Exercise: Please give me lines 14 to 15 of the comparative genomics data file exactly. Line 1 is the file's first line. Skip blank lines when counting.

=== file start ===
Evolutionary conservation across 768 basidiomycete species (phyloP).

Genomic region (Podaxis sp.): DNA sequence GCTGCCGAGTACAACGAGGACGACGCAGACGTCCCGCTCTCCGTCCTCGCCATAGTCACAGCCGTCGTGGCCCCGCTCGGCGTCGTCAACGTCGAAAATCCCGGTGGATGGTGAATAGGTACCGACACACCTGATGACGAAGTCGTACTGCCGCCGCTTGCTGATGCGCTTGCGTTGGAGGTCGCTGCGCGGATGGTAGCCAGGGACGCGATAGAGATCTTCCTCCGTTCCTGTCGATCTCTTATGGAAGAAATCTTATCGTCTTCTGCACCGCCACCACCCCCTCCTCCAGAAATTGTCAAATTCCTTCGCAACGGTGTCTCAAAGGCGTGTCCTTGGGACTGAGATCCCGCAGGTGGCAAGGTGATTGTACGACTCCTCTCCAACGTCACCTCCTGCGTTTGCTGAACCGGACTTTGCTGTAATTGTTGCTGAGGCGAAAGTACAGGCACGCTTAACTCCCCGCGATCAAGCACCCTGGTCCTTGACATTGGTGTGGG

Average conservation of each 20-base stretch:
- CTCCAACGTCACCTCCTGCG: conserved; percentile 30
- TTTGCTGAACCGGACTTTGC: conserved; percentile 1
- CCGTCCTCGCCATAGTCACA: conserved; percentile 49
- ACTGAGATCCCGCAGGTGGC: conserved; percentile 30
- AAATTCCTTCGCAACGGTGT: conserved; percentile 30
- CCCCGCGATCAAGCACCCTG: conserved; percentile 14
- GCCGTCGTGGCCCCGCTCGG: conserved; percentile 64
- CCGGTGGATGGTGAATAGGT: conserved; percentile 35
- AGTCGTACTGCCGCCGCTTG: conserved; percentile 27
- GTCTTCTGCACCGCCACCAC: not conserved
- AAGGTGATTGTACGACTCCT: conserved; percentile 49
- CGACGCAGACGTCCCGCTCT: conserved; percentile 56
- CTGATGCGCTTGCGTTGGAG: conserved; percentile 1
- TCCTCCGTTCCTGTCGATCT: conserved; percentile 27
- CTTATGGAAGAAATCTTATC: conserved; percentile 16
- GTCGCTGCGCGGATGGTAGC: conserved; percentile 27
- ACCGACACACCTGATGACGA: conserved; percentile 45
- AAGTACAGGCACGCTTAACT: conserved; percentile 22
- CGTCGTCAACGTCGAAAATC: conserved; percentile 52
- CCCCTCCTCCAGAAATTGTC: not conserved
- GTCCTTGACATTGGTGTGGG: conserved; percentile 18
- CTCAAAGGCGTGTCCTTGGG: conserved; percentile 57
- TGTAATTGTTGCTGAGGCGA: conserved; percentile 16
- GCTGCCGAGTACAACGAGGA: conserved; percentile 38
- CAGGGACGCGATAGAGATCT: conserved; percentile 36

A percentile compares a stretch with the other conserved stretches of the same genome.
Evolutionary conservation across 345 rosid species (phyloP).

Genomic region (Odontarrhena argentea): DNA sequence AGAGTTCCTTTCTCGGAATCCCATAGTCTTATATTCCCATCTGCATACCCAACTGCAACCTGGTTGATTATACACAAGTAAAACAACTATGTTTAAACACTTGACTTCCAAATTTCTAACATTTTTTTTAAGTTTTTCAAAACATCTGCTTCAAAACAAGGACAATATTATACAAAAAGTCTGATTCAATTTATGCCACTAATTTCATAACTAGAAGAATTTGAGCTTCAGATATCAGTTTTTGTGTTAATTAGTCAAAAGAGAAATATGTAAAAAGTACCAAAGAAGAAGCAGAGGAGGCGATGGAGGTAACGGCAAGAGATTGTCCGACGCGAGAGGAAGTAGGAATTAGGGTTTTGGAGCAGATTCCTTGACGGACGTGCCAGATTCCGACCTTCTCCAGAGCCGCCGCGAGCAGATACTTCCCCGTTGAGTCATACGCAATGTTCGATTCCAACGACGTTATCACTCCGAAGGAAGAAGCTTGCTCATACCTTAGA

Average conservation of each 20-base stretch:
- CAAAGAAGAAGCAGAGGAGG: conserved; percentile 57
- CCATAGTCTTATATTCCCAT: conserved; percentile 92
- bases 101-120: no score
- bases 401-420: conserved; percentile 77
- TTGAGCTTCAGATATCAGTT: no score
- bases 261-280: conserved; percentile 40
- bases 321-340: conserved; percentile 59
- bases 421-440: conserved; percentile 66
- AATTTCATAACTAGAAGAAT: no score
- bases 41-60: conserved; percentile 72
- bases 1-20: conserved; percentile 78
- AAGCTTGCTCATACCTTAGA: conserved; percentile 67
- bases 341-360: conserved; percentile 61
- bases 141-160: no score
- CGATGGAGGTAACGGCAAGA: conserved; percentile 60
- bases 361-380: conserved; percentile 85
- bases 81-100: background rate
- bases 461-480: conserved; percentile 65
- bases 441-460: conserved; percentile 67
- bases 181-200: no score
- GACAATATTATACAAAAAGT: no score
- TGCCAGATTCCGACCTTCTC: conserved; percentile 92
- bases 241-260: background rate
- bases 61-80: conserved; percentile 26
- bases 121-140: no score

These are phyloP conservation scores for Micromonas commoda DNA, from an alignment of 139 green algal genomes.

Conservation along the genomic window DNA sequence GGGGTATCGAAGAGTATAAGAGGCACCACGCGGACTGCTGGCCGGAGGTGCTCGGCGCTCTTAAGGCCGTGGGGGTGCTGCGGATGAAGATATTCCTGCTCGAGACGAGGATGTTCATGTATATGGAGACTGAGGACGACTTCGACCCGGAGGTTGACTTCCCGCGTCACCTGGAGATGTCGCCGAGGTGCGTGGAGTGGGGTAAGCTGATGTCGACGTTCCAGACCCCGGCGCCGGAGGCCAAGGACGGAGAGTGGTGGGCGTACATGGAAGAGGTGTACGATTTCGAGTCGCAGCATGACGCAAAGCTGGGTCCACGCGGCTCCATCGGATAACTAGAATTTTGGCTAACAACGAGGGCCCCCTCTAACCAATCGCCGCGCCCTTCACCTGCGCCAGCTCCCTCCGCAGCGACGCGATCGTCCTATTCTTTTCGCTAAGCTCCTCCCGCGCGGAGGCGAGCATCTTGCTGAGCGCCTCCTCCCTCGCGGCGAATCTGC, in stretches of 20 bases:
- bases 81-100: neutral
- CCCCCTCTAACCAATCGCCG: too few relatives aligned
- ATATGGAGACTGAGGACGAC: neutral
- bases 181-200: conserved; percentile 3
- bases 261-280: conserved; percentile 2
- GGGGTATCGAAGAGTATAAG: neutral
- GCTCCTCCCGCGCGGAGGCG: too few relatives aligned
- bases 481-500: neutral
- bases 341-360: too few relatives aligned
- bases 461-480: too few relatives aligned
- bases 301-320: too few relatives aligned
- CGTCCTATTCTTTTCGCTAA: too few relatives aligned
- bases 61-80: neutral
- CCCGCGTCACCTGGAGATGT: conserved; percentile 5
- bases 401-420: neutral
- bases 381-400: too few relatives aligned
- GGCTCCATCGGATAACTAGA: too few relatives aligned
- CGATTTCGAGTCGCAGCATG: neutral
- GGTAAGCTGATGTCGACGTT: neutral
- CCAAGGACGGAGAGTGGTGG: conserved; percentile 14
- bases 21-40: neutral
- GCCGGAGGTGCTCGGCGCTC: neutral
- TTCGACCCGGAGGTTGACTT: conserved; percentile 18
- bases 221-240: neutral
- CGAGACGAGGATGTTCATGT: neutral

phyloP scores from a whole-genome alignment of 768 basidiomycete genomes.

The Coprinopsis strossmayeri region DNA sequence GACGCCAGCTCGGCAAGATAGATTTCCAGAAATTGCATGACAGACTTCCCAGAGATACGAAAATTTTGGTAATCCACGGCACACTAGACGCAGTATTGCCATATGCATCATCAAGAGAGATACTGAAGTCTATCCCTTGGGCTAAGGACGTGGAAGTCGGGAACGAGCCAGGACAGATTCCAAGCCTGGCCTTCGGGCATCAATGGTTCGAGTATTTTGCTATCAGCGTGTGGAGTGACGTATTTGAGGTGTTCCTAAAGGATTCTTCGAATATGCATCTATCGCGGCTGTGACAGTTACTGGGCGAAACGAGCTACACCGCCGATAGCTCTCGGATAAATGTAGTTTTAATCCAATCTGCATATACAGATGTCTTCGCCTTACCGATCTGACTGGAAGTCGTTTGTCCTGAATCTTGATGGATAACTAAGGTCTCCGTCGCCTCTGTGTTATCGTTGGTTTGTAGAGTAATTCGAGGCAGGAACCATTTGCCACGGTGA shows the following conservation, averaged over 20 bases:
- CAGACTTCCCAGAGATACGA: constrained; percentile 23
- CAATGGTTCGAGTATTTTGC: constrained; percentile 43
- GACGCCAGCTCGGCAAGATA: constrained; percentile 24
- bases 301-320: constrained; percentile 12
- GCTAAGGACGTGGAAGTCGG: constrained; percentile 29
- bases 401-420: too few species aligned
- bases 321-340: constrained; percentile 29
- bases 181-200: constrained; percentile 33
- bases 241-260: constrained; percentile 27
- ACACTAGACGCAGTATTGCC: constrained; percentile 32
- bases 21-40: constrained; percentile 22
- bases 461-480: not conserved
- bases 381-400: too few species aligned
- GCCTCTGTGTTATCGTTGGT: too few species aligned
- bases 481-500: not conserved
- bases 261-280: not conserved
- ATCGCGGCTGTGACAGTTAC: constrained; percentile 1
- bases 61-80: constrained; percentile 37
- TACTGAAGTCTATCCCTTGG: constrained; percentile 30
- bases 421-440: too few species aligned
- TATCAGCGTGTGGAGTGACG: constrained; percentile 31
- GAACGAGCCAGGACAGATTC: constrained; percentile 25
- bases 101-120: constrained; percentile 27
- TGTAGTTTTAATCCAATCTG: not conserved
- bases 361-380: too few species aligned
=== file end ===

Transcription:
- AAGGTGATTGTACGACTCCT: conserved; percentile 49
- CGACGCAGACGTCCCGCTCT: conserved; percentile 56